Monday, June 6, 2016

Something Thoughtful

Nicholas Reid reflects in essay form on general matters and ideas related to literature, history, popular culture and the arts, or just life in general. You are free to agree or disagree with him.  


Like random lines of pop songs, there are certain individual lines of poetry that establish themselves in the public consciousness, even when the whole poem has been forgotten.
I do not mean “famous quotations” from well-known works (“thou still unravished bride of quietness”, “…falls the shadow”,  Let not Time deceive you / you cannot conquer Time” etc. etc.)
I mean obscure poems by obscure writers, and lines which are the only thing that people remember about either the writer or the poem.
The most notorious example in the English language must be “A rose-red city half as old as time”. Personally, I’ve never understood why this single line has been remembered so well, as it does not seem particularly resonant to me and sounds like part of the blurb for a tourist brochure (in which capacity it has indeed been used).
It comes from the 370-line long descriptive poem Petra, by John Burgon, winner of the Newdigate Prize in 1845. The Newdigate Prize is a prize given to the best descriptive poem written by a University of Oxford student. Most often the prize has been awarded to something long, flowery and quickly forgotten. Indeed, the very name “Newdigate Prize” often raises a smirk on the lips of litterateurs. In the nearly 200 years it has existed, the prize has very occasionally been won by people who later became esteemed literary figures. John Burgon (1813-1888) was not one of them. He was an extremely conservative Anglican cleric fighting a rearguard action against the new Biblical criticism by insisting on a literal reading of the Bible. He clung to the notion that the Earth was only a few thousand years old, as worked out through the genealogies of the Old Testament. So when he described the ancient city of Petra as “half as old as time” (a phrase which he lifted from an earlier poet, by the way) he meant it literally, believing that Petra was built halfway between the time of Adam and us.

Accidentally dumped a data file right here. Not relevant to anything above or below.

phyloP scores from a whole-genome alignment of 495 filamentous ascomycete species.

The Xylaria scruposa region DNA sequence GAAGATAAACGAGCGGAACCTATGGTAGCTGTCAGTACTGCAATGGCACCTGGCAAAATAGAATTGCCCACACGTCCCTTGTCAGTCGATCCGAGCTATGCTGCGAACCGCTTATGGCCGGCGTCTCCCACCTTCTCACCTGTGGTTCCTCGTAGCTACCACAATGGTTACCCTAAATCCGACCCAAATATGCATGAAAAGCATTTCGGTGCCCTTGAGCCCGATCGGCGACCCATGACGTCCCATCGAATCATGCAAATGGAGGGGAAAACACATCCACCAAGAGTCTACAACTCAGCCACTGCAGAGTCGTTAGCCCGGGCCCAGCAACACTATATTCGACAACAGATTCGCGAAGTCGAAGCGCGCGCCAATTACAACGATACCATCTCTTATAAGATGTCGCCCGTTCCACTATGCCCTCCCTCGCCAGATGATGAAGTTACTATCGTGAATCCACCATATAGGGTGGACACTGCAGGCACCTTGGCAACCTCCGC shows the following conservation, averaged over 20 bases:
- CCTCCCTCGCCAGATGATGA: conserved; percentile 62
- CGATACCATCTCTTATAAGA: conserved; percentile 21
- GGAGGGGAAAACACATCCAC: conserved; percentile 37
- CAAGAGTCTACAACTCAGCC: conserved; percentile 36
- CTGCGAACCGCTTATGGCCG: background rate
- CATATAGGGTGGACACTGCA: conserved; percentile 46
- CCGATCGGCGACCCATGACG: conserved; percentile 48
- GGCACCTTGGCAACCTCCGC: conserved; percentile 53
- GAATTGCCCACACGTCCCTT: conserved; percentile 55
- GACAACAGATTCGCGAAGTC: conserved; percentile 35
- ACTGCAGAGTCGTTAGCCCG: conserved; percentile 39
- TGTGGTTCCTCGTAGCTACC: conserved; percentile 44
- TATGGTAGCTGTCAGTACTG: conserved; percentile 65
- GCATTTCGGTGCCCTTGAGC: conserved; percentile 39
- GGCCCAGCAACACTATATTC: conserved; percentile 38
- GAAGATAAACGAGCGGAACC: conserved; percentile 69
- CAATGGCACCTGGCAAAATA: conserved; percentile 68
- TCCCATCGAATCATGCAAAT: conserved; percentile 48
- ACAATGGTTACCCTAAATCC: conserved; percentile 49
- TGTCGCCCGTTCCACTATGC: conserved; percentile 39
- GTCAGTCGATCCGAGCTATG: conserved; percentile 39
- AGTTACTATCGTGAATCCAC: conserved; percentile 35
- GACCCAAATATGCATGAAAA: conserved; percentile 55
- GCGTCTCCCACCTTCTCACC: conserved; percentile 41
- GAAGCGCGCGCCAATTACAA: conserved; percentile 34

There you have the context of the line – a line plucked from a poem, which nobody now reads and which is remembered only because of the much-quoted line. A maddening example of a memorable single line.
Here’s another memorable single line – though it’s one of my own favourites rather than one that has caught on generally. It is the description of poetry as the hard master-material of selected sound.” A pretty good line – with its two alliterations – describing accurately the basic building blocks of poetry. But please do not go looking for it in some masterwork. It comes from Part XXIV of Percy Wyndham Lewis’s overlong and fairly ranty literary-political sequence One-Way Song, published in 1933 and very dated in many of its references, even if it is one of those things that complete-ist students of Modernism still have to read. Not a great work of literature but at least yielding one good line.